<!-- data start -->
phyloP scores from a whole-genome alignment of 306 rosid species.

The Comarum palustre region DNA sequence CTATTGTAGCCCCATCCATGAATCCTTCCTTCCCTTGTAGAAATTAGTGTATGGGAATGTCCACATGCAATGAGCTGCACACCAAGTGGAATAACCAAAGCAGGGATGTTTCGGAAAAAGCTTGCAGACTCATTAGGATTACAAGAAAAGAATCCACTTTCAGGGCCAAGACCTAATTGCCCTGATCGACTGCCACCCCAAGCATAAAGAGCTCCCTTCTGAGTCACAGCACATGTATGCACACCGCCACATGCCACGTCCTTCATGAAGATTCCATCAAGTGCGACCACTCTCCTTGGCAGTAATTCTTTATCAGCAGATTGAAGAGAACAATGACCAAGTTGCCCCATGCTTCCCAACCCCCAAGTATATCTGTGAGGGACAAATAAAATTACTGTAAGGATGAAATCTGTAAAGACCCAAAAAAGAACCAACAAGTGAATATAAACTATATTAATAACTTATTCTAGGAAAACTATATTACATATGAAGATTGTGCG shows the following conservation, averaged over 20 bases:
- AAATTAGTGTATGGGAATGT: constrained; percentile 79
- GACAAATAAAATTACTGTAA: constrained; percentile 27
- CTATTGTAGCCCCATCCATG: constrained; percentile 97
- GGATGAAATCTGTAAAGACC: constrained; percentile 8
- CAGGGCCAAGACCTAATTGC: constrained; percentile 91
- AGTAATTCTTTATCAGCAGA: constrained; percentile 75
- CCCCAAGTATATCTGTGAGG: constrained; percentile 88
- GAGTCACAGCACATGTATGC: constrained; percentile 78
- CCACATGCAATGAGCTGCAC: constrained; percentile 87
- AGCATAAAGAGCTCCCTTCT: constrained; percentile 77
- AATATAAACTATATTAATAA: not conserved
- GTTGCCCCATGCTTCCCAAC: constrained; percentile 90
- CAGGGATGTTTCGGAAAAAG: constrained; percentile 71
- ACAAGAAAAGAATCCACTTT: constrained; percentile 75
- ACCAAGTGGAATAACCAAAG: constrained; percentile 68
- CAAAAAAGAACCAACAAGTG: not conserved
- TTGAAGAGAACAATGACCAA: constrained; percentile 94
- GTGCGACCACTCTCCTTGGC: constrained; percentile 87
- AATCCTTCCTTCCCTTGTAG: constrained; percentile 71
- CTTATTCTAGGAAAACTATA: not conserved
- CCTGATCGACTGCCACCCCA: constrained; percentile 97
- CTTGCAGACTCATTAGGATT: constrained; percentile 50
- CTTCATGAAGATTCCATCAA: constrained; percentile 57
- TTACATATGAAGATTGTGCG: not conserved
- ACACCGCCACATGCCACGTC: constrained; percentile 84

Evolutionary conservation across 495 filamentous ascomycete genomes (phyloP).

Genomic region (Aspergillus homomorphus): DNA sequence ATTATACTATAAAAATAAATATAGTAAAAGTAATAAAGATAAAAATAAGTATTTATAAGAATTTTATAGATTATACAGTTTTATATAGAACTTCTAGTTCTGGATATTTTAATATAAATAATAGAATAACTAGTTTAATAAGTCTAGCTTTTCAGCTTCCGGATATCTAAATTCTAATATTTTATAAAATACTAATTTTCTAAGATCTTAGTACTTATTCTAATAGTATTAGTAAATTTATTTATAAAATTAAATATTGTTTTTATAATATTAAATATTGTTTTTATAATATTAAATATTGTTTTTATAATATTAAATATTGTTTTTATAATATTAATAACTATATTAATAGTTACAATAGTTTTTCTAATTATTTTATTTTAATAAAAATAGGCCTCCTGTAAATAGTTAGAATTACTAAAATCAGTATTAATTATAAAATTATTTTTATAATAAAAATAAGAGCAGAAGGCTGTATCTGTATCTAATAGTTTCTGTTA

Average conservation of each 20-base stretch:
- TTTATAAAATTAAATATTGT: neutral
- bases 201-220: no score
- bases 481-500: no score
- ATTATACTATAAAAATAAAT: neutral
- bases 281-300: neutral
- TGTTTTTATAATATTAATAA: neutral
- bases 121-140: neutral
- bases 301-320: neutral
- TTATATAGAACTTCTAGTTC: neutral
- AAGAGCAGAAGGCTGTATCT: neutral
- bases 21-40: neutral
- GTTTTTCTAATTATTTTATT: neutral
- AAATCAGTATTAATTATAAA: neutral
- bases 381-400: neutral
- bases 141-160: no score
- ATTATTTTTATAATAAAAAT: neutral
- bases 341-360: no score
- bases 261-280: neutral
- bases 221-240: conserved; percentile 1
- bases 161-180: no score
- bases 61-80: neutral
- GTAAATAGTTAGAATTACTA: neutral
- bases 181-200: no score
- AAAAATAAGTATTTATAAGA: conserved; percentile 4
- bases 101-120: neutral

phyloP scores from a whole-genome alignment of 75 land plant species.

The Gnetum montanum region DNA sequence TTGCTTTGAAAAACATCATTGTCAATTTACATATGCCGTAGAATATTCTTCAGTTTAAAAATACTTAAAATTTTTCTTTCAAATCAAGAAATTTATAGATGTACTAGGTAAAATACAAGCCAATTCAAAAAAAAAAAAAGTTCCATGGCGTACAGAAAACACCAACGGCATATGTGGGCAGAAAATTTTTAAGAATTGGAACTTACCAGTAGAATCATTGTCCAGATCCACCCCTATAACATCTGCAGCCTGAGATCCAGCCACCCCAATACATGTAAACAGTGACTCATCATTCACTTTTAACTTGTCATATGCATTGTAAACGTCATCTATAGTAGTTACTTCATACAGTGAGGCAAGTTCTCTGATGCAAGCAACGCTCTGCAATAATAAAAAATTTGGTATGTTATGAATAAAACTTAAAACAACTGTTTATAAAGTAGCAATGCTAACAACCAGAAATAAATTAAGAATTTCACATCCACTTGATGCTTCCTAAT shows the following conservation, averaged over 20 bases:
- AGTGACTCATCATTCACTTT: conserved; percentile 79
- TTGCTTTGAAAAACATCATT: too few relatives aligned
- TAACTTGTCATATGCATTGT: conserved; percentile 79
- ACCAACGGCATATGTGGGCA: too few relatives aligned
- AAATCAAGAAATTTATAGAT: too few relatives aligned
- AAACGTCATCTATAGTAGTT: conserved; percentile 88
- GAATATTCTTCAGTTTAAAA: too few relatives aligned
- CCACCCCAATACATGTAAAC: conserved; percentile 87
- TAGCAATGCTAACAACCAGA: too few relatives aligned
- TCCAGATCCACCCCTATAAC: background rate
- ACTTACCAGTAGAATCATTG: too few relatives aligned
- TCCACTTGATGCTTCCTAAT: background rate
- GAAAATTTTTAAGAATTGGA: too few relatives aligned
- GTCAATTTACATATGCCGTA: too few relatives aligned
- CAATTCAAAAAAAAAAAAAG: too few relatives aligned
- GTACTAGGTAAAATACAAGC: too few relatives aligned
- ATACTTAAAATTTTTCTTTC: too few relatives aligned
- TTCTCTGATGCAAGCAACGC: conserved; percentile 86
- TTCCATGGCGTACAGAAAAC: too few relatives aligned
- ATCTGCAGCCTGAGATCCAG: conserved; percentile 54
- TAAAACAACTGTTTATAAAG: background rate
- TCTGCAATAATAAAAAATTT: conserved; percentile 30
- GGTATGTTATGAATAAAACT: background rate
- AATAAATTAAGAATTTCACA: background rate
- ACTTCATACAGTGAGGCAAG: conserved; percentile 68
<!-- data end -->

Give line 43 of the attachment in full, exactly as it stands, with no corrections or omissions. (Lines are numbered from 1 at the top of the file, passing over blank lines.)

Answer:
- AAATCAGTATTAATTATAAA: neutral